The small population sizes of French local breeds raise the question of their in- or ex-situ conservation. For that goal the characterization of their genetic diversity with molecular tools appears as a preliminary key step. A total of 22 local breeds and 4 commercial lines with an average of 60 individuals per breed were genotyped using a 57K DNA chip leading to a total sample of 26 breeds and 1517 individuals. The commercial lines used as control populations included 2 broilers lines from the AvianDiv collection, one French ‘label’ slow-growing line and one brown-egg line. Within breed genetic diversity was good but variable among them (mean F comprised between 3 and 28%), inbreeding coefficients being related to the population sizes and selection nuclei. Among breed diversity was large (Fst=0.25) allowing for a clear genetic identification of breeds. There was no evidence for admixture with commercial broilers but admixture could not be ruled out in the case of one local breed and the brown-egg commercial line. Relationships among breeds were consistent with their history (origin, breeders) or usage (broilers, layers...). Finally, combining these genetic analyses with morphological data could help in detecting genomic regions of interest in a selection perspective. To conclude, French local breeds appeared to be largely diversified genetically and morphologically, making them a good example of a successful management by both breeders and selection centers. Nevertheless attention should be paid on them for long term conservation. Keywords: Diversity ; conservation ; management ; SNP ; Chicken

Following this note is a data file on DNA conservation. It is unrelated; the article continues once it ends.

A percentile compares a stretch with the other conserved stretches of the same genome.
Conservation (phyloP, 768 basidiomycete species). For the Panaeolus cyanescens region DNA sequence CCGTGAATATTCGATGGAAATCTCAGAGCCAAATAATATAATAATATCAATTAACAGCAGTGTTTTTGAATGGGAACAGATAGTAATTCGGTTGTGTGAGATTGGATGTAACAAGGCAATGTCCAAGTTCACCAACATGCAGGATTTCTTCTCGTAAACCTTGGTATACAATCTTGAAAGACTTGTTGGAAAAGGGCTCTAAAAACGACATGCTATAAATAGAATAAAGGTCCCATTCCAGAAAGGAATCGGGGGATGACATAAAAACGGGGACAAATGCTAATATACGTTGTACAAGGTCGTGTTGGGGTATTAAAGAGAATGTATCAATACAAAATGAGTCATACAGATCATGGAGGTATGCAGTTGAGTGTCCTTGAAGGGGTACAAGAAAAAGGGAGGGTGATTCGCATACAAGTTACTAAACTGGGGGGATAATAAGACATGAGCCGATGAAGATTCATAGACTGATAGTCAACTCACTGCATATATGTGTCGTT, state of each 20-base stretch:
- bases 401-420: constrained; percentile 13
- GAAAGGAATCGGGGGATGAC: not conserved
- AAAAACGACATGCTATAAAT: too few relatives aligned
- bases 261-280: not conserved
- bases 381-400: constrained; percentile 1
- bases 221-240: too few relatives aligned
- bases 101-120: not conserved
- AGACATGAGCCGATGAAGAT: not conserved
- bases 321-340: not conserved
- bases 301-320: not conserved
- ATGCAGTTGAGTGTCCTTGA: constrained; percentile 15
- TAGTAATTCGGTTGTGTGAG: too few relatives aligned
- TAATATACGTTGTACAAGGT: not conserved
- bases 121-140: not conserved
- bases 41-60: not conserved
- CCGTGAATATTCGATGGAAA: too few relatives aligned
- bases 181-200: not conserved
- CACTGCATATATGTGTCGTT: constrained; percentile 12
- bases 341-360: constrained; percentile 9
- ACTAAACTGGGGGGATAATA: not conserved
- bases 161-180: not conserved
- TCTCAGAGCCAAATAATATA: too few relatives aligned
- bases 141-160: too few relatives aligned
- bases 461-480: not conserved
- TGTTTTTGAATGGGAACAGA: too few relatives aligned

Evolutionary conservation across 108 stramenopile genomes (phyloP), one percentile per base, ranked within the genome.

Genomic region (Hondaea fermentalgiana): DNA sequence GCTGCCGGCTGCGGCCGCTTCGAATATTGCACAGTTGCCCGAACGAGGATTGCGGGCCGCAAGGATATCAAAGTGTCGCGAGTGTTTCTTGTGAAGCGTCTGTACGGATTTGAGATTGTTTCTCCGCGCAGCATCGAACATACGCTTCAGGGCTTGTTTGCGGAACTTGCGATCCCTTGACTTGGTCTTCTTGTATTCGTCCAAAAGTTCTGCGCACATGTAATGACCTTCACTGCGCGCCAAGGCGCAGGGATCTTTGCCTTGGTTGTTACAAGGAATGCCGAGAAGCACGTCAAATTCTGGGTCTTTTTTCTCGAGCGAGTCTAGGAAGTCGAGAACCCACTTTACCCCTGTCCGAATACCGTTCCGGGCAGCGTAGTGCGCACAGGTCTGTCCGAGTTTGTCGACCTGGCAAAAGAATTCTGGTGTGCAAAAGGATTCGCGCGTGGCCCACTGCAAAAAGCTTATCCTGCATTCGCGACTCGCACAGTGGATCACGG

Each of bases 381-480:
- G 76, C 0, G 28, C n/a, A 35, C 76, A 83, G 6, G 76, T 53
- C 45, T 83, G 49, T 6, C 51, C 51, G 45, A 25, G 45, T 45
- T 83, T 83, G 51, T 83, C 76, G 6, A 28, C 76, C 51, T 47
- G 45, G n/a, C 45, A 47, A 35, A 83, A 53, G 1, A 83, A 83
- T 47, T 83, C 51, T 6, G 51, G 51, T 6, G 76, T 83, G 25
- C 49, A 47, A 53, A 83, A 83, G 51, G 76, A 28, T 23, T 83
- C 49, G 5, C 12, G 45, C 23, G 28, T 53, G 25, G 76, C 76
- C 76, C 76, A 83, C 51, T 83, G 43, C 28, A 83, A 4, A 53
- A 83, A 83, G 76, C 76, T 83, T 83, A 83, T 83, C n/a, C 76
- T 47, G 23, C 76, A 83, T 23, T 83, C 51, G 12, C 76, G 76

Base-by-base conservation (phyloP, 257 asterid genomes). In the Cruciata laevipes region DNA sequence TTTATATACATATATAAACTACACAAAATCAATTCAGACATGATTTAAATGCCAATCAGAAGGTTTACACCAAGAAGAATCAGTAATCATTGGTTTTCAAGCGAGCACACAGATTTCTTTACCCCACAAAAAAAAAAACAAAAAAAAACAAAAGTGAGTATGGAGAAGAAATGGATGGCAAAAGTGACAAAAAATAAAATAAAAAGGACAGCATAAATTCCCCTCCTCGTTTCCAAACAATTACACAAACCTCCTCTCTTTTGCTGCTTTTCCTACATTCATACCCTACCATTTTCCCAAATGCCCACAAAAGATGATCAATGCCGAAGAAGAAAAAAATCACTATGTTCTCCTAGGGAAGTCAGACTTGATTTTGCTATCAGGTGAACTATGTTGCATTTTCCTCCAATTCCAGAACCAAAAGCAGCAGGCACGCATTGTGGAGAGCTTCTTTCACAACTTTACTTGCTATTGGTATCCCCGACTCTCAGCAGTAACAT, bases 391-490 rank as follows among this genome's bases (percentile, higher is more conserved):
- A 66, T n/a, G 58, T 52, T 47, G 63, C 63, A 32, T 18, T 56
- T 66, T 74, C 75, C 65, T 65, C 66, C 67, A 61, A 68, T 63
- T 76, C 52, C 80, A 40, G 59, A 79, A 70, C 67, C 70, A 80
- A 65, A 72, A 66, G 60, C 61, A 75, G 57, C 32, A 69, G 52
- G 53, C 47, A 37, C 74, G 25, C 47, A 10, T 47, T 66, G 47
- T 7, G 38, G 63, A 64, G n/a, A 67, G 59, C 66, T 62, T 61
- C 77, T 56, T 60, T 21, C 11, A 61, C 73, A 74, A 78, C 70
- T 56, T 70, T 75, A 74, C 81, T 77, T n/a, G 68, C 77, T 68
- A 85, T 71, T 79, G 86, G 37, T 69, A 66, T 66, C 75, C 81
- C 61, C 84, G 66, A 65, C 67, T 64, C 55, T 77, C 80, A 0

Proceedings of the World Congress on Genetics Applied to Livestock Production, Volume Challenges - Species Conservation, , 971, 2018
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